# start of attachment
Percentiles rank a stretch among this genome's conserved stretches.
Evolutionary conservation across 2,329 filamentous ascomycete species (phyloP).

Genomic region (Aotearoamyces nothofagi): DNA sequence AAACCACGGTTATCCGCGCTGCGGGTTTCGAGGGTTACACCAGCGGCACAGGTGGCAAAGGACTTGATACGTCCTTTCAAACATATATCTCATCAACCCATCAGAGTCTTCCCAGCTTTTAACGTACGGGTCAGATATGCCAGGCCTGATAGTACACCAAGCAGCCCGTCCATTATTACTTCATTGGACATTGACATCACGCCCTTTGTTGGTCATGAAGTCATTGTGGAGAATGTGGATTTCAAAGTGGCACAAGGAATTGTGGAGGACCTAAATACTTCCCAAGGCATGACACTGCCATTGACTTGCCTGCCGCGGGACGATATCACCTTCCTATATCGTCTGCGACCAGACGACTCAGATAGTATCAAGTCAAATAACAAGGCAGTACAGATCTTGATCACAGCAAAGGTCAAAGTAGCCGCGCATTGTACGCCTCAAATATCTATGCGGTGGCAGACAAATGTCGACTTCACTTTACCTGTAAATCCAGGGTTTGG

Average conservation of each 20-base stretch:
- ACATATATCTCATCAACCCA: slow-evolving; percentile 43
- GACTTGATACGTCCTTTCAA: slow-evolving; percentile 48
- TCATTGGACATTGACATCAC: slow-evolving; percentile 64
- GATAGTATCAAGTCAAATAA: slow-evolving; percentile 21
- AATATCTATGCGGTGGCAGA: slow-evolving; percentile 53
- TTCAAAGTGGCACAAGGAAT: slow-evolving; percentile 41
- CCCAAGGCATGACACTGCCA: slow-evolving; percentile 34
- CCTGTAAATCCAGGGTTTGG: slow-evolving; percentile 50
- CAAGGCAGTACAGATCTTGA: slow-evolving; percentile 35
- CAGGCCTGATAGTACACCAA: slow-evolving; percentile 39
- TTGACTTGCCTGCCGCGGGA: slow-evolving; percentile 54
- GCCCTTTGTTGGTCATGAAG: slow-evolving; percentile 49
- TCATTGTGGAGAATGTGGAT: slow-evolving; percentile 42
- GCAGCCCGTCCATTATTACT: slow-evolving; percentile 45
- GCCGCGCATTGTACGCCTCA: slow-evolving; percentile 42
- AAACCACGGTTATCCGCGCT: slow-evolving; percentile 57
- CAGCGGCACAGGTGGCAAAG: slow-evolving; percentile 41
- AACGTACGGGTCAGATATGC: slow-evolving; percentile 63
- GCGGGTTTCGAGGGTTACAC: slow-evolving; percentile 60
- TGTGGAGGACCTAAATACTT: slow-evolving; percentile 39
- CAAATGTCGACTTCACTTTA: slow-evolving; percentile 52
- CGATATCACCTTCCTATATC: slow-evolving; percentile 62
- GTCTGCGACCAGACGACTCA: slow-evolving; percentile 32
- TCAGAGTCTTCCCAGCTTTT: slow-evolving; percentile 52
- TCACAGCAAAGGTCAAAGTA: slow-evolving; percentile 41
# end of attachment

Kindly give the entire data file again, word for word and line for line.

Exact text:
Percentiles rank a stretch among this genome's conserved stretches.
Evolutionary conservation across 2,329 filamentous ascomycete species (phyloP).

Genomic region (Aotearoamyces nothofagi): DNA sequence AAACCACGGTTATCCGCGCTGCGGGTTTCGAGGGTTACACCAGCGGCACAGGTGGCAAAGGACTTGATACGTCCTTTCAAACATATATCTCATCAACCCATCAGAGTCTTCCCAGCTTTTAACGTACGGGTCAGATATGCCAGGCCTGATAGTACACCAAGCAGCCCGTCCATTATTACTTCATTGGACATTGACATCACGCCCTTTGTTGGTCATGAAGTCATTGTGGAGAATGTGGATTTCAAAGTGGCACAAGGAATTGTGGAGGACCTAAATACTTCCCAAGGCATGACACTGCCATTGACTTGCCTGCCGCGGGACGATATCACCTTCCTATATCGTCTGCGACCAGACGACTCAGATAGTATCAAGTCAAATAACAAGGCAGTACAGATCTTGATCACAGCAAAGGTCAAAGTAGCCGCGCATTGTACGCCTCAAATATCTATGCGGTGGCAGACAAATGTCGACTTCACTTTACCTGTAAATCCAGGGTTTGG

Average conservation of each 20-base stretch:
- ACATATATCTCATCAACCCA: slow-evolving; percentile 43
- GACTTGATACGTCCTTTCAA: slow-evolving; percentile 48
- TCATTGGACATTGACATCAC: slow-evolving; percentile 64
- GATAGTATCAAGTCAAATAA: slow-evolving; percentile 21
- AATATCTATGCGGTGGCAGA: slow-evolving; percentile 53
- TTCAAAGTGGCACAAGGAAT: slow-evolving; percentile 41
- CCCAAGGCATGACACTGCCA: slow-evolving; percentile 34
- CCTGTAAATCCAGGGTTTGG: slow-evolving; percentile 50
- CAAGGCAGTACAGATCTTGA: slow-evolving; percentile 35
- CAGGCCTGATAGTACACCAA: slow-evolving; percentile 39
- TTGACTTGCCTGCCGCGGGA: slow-evolving; percentile 54
- GCCCTTTGTTGGTCATGAAG: slow-evolving; percentile 49
- TCATTGTGGAGAATGTGGAT: slow-evolving; percentile 42
- GCAGCCCGTCCATTATTACT: slow-evolving; percentile 45
- GCCGCGCATTGTACGCCTCA: slow-evolving; percentile 42
- AAACCACGGTTATCCGCGCT: slow-evolving; percentile 57
- CAGCGGCACAGGTGGCAAAG: slow-evolving; percentile 41
- AACGTACGGGTCAGATATGC: slow-evolving; percentile 63
- GCGGGTTTCGAGGGTTACAC: slow-evolving; percentile 60
- TGTGGAGGACCTAAATACTT: slow-evolving; percentile 39
- CAAATGTCGACTTCACTTTA: slow-evolving; percentile 52
- CGATATCACCTTCCTATATC: slow-evolving; percentile 62
- GTCTGCGACCAGACGACTCA: slow-evolving; percentile 32
- TCAGAGTCTTCCCAGCTTTT: slow-evolving; percentile 52
- TCACAGCAAAGGTCAAAGTA: slow-evolving; percentile 41